Foreign Secretary S Jaishankar’s one-year extension announced on Monday does not come as a surprise considering Prime Minister Narendra Modi has complete faith in him. However it is an unprecedented move, more so since the two-year tenure for secretary-level appointments was fixed since 2010 with Nirupama Rao. Jaishankar got the job after he retired as Indian Ambassador to the US. So he is already on extension. At least eight senior IFS officers will have missed their chance, and will be disappointed.
But prime ministers have the privilege of picking officers they trust, even though cautious leaders like Manmohan Singh usually stuck to the rules. Apparently, Manmohan was also keen on having Jaishankar as his foreign secretary, although he was over ruled and the senior-most officer of the batch Sujatha Singh took over. Her term was cut short when the government changed and Modi brought in Jaishankar from Washington. Having the same team at the helm of foreign policy ensures there will be continuity at the top.
While the foreign secretary as head of the service is important, policy is always the prerogative of the prime minister. Whether it was India’s first prime minister Jawaharla Nehru or Indira Gandhi, Rajiv Gandhi, Narasimha Rao and even Atal Bihari Vajpayee, the policy was always driven by the PMO, which includes the office of the National Security Advisor. Brajesh Mishra, Shiv Shankar Menon or the current incumbent Ajit Doval all played/play an important part in formulating policy. The Ministry of External Affairs gives the inputs and carries out the instructions.
Another thing working well for Jaishankar is that he is also on the same page as Doval and the two work together seamlessly.
Jaishankar, a 1977 batch IFS officer has been ambassador to both China and the US — two countries of enormous importance in Modi’s worldview, albeit for different reasons. India’s desire to repair relations and come closer to the US began during the first NDA government headed by Atal Bihari Vajpayee. But it was the civil nuclear deal signed by Manmohan and former president George W Bush that brought a tectonic change in ties between the two countries. Despite the landmark nuclear deal, during the second term of Manmohan’s government, there was very little further movement as the UPA regime was beset with problems at home.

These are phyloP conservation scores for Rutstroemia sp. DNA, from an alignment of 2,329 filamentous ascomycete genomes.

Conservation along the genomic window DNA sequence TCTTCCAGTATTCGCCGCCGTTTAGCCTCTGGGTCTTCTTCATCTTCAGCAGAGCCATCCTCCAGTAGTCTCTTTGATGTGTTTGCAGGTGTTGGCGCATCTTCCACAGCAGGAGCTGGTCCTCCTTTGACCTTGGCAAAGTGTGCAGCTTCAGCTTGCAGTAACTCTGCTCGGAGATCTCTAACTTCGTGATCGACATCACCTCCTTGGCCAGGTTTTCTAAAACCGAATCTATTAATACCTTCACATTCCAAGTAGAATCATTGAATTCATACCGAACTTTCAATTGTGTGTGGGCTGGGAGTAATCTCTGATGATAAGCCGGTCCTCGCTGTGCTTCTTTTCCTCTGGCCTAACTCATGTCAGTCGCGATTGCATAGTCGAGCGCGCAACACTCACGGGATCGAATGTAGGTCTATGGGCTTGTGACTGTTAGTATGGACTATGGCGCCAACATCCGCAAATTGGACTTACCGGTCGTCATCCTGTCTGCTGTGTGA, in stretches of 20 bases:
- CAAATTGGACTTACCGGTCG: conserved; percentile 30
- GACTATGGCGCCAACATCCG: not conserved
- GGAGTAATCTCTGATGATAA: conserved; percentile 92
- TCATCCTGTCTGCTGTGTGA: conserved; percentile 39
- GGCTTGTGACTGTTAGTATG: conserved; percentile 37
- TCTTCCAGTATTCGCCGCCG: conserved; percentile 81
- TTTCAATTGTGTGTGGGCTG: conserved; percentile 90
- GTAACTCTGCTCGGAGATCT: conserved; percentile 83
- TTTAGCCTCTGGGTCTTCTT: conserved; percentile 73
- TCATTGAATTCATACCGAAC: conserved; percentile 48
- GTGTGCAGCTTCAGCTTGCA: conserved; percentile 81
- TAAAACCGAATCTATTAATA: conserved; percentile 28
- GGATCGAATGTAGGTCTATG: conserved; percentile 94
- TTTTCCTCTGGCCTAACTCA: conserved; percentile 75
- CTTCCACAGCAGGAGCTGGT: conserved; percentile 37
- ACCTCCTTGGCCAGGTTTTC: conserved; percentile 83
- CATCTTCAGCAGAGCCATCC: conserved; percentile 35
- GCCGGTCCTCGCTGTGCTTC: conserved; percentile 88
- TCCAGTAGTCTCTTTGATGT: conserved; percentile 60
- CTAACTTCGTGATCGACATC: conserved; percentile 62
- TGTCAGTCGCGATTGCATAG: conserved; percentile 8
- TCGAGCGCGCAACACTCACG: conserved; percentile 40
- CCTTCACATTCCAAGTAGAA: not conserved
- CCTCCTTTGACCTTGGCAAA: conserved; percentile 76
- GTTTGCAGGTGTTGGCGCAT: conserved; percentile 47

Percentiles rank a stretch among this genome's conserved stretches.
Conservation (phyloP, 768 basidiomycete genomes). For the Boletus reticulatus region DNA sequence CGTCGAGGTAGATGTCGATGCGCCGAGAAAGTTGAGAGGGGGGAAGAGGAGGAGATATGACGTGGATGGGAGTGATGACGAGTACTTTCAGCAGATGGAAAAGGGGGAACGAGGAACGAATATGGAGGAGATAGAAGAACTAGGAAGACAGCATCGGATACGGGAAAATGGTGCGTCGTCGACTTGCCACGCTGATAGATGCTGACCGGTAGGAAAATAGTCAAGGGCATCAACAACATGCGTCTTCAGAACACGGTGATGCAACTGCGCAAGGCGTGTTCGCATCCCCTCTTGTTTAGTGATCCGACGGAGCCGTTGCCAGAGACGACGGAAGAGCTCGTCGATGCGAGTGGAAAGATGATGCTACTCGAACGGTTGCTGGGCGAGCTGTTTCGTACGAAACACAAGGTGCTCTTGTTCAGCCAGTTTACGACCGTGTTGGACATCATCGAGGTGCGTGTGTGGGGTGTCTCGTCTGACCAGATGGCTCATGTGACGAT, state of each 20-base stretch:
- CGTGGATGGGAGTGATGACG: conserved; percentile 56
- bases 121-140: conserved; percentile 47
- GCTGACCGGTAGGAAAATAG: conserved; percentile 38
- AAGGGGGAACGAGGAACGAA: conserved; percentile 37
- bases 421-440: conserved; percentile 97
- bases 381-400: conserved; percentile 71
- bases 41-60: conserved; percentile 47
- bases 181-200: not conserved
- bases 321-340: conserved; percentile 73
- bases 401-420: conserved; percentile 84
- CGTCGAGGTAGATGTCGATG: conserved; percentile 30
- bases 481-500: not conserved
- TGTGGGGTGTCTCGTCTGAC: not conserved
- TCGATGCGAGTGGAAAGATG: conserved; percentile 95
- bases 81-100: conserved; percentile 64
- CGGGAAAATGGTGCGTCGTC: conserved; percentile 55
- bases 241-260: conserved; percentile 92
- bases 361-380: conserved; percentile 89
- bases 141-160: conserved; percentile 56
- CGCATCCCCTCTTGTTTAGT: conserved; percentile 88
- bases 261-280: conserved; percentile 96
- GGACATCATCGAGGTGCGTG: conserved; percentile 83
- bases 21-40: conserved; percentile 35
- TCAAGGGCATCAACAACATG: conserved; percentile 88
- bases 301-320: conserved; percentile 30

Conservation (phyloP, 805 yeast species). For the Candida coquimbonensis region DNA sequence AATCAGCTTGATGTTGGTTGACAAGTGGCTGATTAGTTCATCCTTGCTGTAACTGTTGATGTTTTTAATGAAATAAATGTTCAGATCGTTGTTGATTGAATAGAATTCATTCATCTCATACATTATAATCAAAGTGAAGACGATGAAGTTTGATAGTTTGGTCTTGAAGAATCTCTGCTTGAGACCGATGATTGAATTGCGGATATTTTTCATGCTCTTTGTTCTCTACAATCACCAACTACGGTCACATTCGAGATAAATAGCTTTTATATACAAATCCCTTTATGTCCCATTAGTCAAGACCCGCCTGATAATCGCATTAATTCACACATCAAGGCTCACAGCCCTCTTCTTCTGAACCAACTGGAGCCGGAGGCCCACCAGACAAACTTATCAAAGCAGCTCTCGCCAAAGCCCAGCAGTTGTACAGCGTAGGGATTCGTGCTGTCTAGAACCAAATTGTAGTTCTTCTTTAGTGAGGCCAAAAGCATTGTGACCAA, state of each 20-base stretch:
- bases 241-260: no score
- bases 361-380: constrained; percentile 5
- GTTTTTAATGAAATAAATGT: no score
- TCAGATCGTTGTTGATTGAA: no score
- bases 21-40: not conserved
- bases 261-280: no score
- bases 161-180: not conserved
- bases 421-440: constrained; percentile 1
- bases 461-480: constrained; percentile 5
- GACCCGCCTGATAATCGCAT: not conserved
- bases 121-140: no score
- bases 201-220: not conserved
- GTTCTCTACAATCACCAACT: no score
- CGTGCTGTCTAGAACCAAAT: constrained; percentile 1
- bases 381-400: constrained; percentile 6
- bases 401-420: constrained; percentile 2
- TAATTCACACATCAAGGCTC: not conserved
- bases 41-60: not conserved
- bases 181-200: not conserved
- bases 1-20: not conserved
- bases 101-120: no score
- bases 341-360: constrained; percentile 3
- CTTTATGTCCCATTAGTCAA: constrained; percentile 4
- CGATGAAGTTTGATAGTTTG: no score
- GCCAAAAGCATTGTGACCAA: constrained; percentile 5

Modi came to power in 2014 and has since made it clear that India would veer much closer to the US. The signing of the Logistics Exchange Memorandum of Agreement (Lemoa) was an indicator. Former governments had hesitated to do so although the foundation agreements were on the anvil since the first UPA regime. As an officer who had been involved in the tough civil nuclear negotiations and as a former ambassador to the US, Jaishankar understands the American system well. In fact, during a recent visit to the US, he was also in contact with the Donald Trump transition team.
The fact that Trump spoke to Modi on Tuesday — the fifth world leader he contacted since taking office — is a clear indication that the new president realises the importance of India. Modi took the opportunity to invite Trump to India. It may be recalled that in 2015, Trump's predecessor Barack Obama became the first US president to be the chief guest for the Republic Day parade. That was seen as a coup of sorts in Delhi, and Jaishankar is believed to have a hand in it. As ambassador, he knew many of the movers and shakers in the Obama administration. Although the Trump team consisting of billionaires and former army generals are unknown entities, the foreign secretary is quite aware of how the American system works and could make the change easy for Modi to comprehend.
China presents both an opportunity and a challenge for Modi and having a foreign secretary familiar with the Chinese system is a major advantage. As Gujarat chief minister, Modi had visited China several times. Jaishankar was the ambassador and it was his duty to take the visiting VIP around.
The prime minister was reportedly impressed by Jaishankar since he saw him in action in Beijing.
As prime minister, Modi began on a high with China. President Xi Jinping visited India in 2014, months after Modi took office. Instead of the usual visit to the capital, the Chinese president and his wife flew in to Gujarat, Modi’s home state. They later flew to Delhi. The atmospherics were just right, and there was hope that India-China ties would hopefully take a different turn now. Modi too went to China and visited Xi’s home province. But relations have since dipped and how.
China has blocked India's entry to the Nuclear Supplier Group, it has refused to allow Masood Azhar, the head of Jaish-e-Mohammed chief to be designated a terrorist by the UNSC, and gone ahead with the $46-billion Chinese-Pakistan Economic Corridor — some of which runs through Pakistan-occupied Kashmir that India claims is its territory. One reason for New Delhi’s wish to get closer to US was also because of India’s belief that its proximity to the US would stop Chinese adventurism in the region. India and the US both stand to benefit from working together to ensure that the balance of power in Asia is maintained.
The Japan, US, Australia and India strategic quadrilateral favoured by Prime Minister Shinzo Abe is likely to progress under Trump. Jaishankar who also worked in Japan is familiar with Abe. He was in Tokyo during Abe’s first term as prime minister.
So far, Modi’s foreign policy has been spot-on, but for the neighbourhood. Pakistan continues to be a problem. Nepal is also a country where India lost much of the goodwill Modi had generated during his first visit. Maybe the Modi-Doval-Jaishankar team will overcome this soon. Jaishankar has one more year to prove his mettle.We have to wait and watch what he is able to deliver.
Updated Date: Jan 27, 2017 13:06:03 IST